Why Apple doesn’t care about its competition | Felix Salmon

Why Apple doesn’t care about its competition | Felix Salmon.

 

I confess that I’m becoming a Felix S. junkie. He’s right about Apple and his critique of the clueless in their approach to Apple as a mere computer company competing with others is right on:

But if you look at what actual consumers are asking, it turns out that only an ultra-geeky minority is out there weighing up the relative merits of the iPad mini and the Galaxy Note. Note Nick Bilton, today:

Now that the Apple iPad Mini is here, I’m fielding one particular question from friends, family and readers: Which model should I buy?

The point here is that Apple has already done the work of persuading people to buy the iPad mini — it’s done it through many years of creating products which are a pleasure to use.

Which is why the bellyaching about the iPad mini’s pricing is very weird to me. Apple’s job, when it developed this device, was not to create something to compete with the Nook HD+. Rather, it was to build something which fit easily into the existing lineup, right between the iPod Touch and the iPad, and which would delight its customers as much as those two products do. The iPod Touch starts at $300; the iPad starts at $400. And the iPad mini, at $330, is right in between, where it belongs.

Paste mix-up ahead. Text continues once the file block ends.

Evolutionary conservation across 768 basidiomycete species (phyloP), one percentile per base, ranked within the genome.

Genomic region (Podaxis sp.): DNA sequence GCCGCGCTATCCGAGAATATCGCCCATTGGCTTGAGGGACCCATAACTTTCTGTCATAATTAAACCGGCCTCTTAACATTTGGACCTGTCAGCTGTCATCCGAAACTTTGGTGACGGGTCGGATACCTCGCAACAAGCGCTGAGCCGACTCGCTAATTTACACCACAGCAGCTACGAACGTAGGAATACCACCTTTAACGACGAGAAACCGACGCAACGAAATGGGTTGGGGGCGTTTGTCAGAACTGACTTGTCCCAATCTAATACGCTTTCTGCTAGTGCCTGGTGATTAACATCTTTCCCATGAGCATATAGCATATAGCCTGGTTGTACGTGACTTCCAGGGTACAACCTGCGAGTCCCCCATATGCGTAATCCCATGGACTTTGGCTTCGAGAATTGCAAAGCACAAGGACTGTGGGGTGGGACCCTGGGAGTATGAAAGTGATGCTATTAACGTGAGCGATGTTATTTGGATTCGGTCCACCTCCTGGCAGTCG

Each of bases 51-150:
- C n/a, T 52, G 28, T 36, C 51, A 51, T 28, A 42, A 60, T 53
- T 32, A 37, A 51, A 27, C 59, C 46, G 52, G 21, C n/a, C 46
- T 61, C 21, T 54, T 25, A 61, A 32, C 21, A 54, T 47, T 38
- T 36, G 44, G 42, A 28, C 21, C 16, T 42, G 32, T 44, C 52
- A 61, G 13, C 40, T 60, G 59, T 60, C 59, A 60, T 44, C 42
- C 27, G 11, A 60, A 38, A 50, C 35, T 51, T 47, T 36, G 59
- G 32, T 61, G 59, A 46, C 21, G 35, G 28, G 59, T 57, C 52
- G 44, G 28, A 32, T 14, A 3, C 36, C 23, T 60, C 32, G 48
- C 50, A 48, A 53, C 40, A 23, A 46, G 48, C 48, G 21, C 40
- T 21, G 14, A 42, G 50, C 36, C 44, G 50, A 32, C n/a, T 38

He argues a not unrelated point about Chipotle (CMG), where fool analysts (in particular, D. Einhorn) compare it to Taco Bell, in particular its higher-end Cantina. Einhorn is wrong to short CMG and even to imagine that consumers would consider as a choice Chipotle or Taco Bell, however fancier it pretends to get. The distinctions are categorical, and just because both are, to US consumers, “Mexican” “fast food” does not make them at all equivalent.

The issue is an evolution of what counts nowadays for many as a kind of class identifier. It’s not a simplistic one, but one whose thread is not easily broken and which weaves its adherents into a fabric of likes: a community of resilient consumers who rather than acting “rationally” (as Einhorn imagines it), act analytically, and seek to distinguish themselves, to prove their identity, not lose it.